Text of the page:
Understanding Home Ventilation With ERVs and HRVs

By May 18, 2015November 10th, 2023No Comments

home ventilationThe long months of high temperatures around Lufkin and Nacogdoches make home ventilation an important consideration for both comfort and health. Good airflow prevents an excess of heat and humidity from building up in your home. That helps hold back the dust mites, mold and other biological contaminants that thrive in warm, moist places. Ventilation also helps remove air contaminants such as volatile organic compounds (VOCs), carbon monoxide (CO) fumes and pet dander.

Why Whole-House Ventilation Matters

Although your home may have kitchen and bathroom exhaust vents and maybe some trickle vents over the windows, these usually aren’t enough to provide sufficient airflow. Providing good airflow to every room requires a balanced whole-house ventilation system.

These systems use fans and ductwork to both exhaust stale, humid air out of your home and draw fresh air in. Without any additional components, a system like this would create a cross breeze similar to the one you’d get by opening windows on both sides of your home.

The obvious problem here is that wide-open windows let in air contaminants and humidity, while letting out conditioned air. A ventilation system like that would make it nearly impossible to maintain a comfortable temperature in your home.

That’s why heat recovery ventilators (HRVs) and energy recovery ventilators (ERVs) were created. These systems contain a heat exchanger that makes it easier to control your indoor climate conditions while still getting all the fresh air you need.

Although they work in similar ways, HRVs and ERVs aren’t exactly the same. Because of the differences in how they work, they’re not equally suited to all climates or households. The type you choose affects both your comfort and how much you energy you save.

HRVs Improve Comfort and Save Money

The typical HRV system includes two fans — one to draw out stale household air and another to draw fresh air into the house. Each one is connected to set of ventilation ducts that carry the air pulled by the fans. The ducts have openings in different parts of the house. For instance, the exhaust registers might be located in the kitchen and bathroom, while the supply registers are located in the living room and bedroom.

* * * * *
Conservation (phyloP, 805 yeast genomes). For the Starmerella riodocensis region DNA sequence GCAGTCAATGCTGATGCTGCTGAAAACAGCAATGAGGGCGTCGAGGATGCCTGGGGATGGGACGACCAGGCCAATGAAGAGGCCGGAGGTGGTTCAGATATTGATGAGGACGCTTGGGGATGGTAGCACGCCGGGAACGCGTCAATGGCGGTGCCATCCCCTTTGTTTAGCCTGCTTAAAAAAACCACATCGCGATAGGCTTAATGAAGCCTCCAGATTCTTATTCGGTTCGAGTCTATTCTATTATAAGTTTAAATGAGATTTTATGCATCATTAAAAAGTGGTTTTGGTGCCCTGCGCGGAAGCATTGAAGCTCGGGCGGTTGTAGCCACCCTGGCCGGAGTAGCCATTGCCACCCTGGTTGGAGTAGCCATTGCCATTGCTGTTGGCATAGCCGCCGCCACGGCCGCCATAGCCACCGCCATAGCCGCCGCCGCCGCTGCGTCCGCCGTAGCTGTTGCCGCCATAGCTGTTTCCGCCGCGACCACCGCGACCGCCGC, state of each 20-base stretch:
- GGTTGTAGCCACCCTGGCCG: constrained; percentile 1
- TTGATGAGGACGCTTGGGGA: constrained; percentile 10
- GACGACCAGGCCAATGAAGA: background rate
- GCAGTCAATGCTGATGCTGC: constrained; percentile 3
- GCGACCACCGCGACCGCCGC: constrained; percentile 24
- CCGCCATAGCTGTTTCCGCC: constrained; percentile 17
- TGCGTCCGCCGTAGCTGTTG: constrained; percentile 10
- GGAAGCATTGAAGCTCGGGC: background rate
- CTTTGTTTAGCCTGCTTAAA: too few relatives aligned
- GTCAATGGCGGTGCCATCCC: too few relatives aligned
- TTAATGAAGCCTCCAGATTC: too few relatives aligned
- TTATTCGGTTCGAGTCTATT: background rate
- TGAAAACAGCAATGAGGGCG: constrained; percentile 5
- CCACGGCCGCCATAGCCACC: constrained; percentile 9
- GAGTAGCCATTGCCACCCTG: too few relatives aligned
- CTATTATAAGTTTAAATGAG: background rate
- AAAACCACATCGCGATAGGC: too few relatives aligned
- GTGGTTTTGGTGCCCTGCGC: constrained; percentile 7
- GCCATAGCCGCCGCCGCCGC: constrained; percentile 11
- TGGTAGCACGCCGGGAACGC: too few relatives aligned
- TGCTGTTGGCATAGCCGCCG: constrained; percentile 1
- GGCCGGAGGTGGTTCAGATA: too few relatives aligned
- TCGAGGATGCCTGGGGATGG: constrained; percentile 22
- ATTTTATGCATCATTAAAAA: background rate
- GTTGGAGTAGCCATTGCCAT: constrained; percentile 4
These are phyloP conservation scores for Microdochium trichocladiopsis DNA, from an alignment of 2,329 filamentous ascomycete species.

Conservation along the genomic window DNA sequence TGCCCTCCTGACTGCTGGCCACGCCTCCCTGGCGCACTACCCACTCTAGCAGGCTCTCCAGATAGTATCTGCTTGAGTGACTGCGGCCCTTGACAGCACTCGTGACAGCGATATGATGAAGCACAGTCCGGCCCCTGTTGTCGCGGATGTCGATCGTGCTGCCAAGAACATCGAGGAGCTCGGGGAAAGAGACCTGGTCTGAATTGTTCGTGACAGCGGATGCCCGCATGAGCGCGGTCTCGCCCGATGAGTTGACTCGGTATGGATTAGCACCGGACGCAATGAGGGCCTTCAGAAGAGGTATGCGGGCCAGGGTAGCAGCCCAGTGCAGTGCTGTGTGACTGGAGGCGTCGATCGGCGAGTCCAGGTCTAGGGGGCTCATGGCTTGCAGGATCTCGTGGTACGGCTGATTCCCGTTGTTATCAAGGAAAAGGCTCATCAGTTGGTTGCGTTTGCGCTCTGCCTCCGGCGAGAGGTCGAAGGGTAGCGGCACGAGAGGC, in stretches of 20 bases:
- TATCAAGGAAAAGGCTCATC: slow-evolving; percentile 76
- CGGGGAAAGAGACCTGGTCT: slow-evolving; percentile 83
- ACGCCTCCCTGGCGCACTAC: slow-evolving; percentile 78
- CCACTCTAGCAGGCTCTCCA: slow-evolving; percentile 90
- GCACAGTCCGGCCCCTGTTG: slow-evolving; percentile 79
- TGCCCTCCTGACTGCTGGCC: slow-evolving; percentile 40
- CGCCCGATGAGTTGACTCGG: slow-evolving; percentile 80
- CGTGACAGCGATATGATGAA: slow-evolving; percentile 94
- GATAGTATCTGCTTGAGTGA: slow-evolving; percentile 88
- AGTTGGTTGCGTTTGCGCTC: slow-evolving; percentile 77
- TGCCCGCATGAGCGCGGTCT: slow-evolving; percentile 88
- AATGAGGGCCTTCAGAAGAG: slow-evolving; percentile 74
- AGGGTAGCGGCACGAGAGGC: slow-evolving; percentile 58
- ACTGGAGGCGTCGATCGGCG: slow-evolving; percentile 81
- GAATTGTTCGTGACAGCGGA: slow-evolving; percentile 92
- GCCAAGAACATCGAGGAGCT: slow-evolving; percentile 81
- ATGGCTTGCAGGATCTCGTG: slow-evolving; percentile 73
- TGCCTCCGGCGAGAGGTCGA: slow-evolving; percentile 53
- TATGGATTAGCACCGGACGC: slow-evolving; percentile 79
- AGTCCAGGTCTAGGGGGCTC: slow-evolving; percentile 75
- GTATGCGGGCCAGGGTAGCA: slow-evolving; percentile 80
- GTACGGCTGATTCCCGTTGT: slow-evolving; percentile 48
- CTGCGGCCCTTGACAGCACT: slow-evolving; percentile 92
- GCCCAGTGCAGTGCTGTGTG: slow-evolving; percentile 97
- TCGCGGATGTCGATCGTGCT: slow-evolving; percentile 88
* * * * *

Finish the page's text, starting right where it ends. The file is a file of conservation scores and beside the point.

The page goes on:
At some point, the two ducts run past each other, but the stale and fresh air streams never mix, so there’s no cross contamination of your fresh air from your stale air.

Instead, the ducts are connected by a heat exchanger. This heat exchanger draws, or “recovers,” heat energy from one stream and moves it to the other. In summer, when you’re running the air conditioning to cool your home, the HRV grabs heat from the hot incoming air and sends it into the outgoing air. In effect, it “pre-cools” your incoming air so you get a fresh breeze instead of a blast of Texas summer heat.

This is why HRVs are miles ahead of just opening your windows. You’ll have less heat entering your home compared to a non-HRV balanced home ventilation system, so the energy demand on the A/C is lighter, which helps control cooling costs.

When the temperatures drop in winter and you switch from air conditioning to heating, the heat recovery ventilator switches the direction it moves heat. In cold weather, the system’s heat exchanger captures heat from the outgoing stream of indoor air and moves it into the incoming fresh air stream, “pre-heating” the air to prevent chilly drafts and keep your heating bills down.

Depending on the model, HRVs operate at between 75 to 90 percent efficiency so they can capture most of the heat from the air they move. These systems are generally best suited to dry climates with cold winters, primarily the northernmost states from Idaho eastward. In climates with more humidity, however, an energy recovery ventilator is often a better choice.

ERVs Go One Step Farther